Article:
Power of a matrix

On this post we explain how to calculate the power of a matrix. Here you will find examples and exercises solved step by step of matrix powers that will help you understand it perfectly. You will also learn what the nth power of a matrix is and how to find it.

How to find the power of a matrix?

To find the power of a matrix, multiply the matrix by itself as many times as the exponent indicates.

A^4=A\cdot A\cdot A \cdot A

Therefore, to calculate the power of a matrix, you must first know how to multiply matrices. Otherwise you will not be able to calculate the power of a matrix. Then, before reading any further, we recommend that you first see the matrix multiplication algorithm.

Example of the power of a matrix

Let A be a 2×2 square matrix, the 4th power of matrix A is calculated as follows:

power of 2x2 matrices examples

There is an important property of matrix power that you must know: you can only calculate the power of a matrix when it is a square matrix.

The power of a matrix can also be calculated using using eigenvalues, that is, by diagonalizing the matrix. However, you have to know how to do a matrix diagonalization. In this link you will find how to diagonalize a matrix and also how to calculate the power of a matrix by diagonalization.

What is the nth power of a matrix?

The nth power of a matrix is an expression that allows us to calculate any power of a matrix easily.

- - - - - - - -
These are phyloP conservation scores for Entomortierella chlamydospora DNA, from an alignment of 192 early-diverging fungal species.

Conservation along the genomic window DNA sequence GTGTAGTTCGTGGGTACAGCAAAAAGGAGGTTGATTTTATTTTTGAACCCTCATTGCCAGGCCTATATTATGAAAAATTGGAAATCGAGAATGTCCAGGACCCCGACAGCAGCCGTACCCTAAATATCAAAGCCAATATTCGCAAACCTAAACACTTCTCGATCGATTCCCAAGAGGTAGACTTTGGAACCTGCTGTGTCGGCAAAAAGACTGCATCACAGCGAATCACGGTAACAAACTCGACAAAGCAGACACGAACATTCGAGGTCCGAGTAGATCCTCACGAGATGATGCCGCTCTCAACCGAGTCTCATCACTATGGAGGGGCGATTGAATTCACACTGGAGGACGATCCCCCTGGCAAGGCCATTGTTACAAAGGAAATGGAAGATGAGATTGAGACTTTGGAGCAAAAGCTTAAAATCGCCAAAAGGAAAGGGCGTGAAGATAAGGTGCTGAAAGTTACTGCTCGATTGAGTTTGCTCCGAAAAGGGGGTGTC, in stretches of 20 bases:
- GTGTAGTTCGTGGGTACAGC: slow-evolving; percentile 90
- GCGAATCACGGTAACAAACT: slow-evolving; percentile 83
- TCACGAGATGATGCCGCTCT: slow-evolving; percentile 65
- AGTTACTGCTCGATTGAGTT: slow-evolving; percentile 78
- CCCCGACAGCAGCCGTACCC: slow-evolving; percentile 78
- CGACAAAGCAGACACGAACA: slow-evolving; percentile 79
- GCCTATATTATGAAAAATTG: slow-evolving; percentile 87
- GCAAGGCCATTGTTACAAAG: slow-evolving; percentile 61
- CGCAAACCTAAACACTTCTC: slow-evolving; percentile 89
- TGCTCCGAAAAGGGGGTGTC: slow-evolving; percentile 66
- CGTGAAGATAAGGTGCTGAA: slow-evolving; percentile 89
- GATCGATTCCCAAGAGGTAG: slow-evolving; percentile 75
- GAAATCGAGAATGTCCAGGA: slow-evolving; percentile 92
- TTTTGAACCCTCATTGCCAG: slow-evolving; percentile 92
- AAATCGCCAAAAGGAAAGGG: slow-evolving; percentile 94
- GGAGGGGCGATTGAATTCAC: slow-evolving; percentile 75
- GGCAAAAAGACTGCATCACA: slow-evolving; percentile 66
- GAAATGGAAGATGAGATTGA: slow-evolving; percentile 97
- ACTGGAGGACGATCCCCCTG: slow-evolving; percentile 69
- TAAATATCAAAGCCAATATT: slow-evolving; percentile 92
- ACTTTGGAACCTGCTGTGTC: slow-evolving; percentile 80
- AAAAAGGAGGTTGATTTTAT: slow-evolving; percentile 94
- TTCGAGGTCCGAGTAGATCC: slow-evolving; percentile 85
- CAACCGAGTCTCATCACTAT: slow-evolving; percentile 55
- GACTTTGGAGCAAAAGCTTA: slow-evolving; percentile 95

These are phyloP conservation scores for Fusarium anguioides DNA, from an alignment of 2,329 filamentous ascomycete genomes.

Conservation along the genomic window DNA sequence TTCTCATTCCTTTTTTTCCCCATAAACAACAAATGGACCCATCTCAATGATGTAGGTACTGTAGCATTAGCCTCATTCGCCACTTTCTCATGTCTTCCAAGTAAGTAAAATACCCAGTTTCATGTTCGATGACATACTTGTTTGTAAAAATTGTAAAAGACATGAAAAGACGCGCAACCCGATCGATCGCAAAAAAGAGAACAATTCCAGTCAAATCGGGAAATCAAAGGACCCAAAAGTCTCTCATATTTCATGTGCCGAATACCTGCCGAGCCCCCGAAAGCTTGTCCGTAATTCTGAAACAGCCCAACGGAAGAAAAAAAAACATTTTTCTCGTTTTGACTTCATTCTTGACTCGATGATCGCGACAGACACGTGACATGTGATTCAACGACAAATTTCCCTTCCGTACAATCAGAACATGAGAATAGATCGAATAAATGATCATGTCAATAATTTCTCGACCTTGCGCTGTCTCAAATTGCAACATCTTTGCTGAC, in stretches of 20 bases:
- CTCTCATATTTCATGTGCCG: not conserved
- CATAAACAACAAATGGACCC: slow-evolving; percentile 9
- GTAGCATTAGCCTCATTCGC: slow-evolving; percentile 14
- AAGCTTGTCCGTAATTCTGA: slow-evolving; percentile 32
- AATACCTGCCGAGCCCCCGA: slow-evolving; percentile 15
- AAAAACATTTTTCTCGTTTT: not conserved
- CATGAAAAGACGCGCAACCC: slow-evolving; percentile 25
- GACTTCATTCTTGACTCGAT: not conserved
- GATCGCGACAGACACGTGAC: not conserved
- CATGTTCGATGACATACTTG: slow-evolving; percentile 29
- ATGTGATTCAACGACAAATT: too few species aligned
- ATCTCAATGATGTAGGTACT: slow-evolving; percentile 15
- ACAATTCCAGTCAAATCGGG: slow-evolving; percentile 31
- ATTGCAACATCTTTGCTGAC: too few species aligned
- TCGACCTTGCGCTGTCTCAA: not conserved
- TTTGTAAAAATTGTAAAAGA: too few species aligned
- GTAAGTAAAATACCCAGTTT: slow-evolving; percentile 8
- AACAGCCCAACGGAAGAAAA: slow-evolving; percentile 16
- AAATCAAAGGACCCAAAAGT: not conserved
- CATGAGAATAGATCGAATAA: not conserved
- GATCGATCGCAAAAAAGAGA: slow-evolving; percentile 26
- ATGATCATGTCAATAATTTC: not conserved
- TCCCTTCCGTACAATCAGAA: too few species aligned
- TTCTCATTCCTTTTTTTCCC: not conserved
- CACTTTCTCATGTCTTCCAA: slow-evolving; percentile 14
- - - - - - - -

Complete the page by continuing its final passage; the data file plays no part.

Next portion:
Many times powers of matrices follow a pattern. Therefore, if we find the sequence that the powers of a matrix follow, we can calculate any power without having to do all the multiplications.

This means that we can find a formula that gives us the nth power of a matrix without having to calculate all the powers.

The formula of some matrix powers can be found as follows:

  • The parity of the exponent. It may be that the even powers are one way and odd powers another.
  • Variation in signs. For example, it could be that the elements of the even powers are positive and the elements of the odd powers negative, or vice versa.
  • Repetition: whether the same matrix is repeated every a certain number of powers or not.
  • There is a mathematical relationship between the exponent and the elements of the matrix.

Example of the nth power of a matrix

  • Let A be a the following matrix of order 2, find An and A100:

\displaystyle A = \begin{pmatrix} 1 & 1 \\[1.1ex] 1 & 1 \end{pmatrix}

First we are going to calculate several powers of matrix A to try to guess the pattern that the powers follow. So we calculate the five first powers of the matrix:

power of a matrix in mathematica

When calculating up to A5, we see that the powers of matrix A follow a pattern: with each increase in power the result is multiplied by 2. Therefore, all the elements of the matrices are powers of 2:

  \displaystyle A^2= \begin{pmatrix} 2 & 2 \\[1.1ex] 2 & 2 \end{pmatrix} =\begin{pmatrix} 2^1 & 2^1 \\[1.1ex] 2^1 & 2^1 \end{pmatrix}

  \displaystyle A^3= \begin{pmatrix} 4 & 4 \\[1.1ex] 4 & 4 \end{pmatrix}=\begin{pmatrix} 2^2 & 2^2 \\[1.1ex] 2^2 & 2^2 \end{pmatrix}

  \displaystyle A^4= \begin{pmatrix} 8 & 8 \\[1.1ex] 8 & 8 \end{pmatrix}=\begin{pmatrix} 2^3 & 2^3 \\[1.1ex] 2^3 & 2^3 \end{pmatrix}

  \displaystyle A^5= \begin{pmatrix} 16 & 16 \\[1.1ex] 16 & 16 \end{pmatrix}=\begin{pmatrix} 2^4 & 2^4 \\[1.1ex] 2^4 & 2^4 \end{pmatrix}

So we can deduce by induction that the formula for the nth power of matrix A is as follows:

how to find the nth power of a matrix

And from this formula we can calculate matrix A raised to 100:

matrix raised to a power

Practice matrix power

Problem 1

Given the following 2×2 dimension matrix:

 \displaystyle A=\begin{pmatrix} 1 & 2 \\[1.1ex] -1 & 1 \end{pmatrix}

Raise the matrix to the fourth power.

To calculate the power of a matrix, we have to multiply the matrix one by one. Therefore, we first calculate the square of matrix A: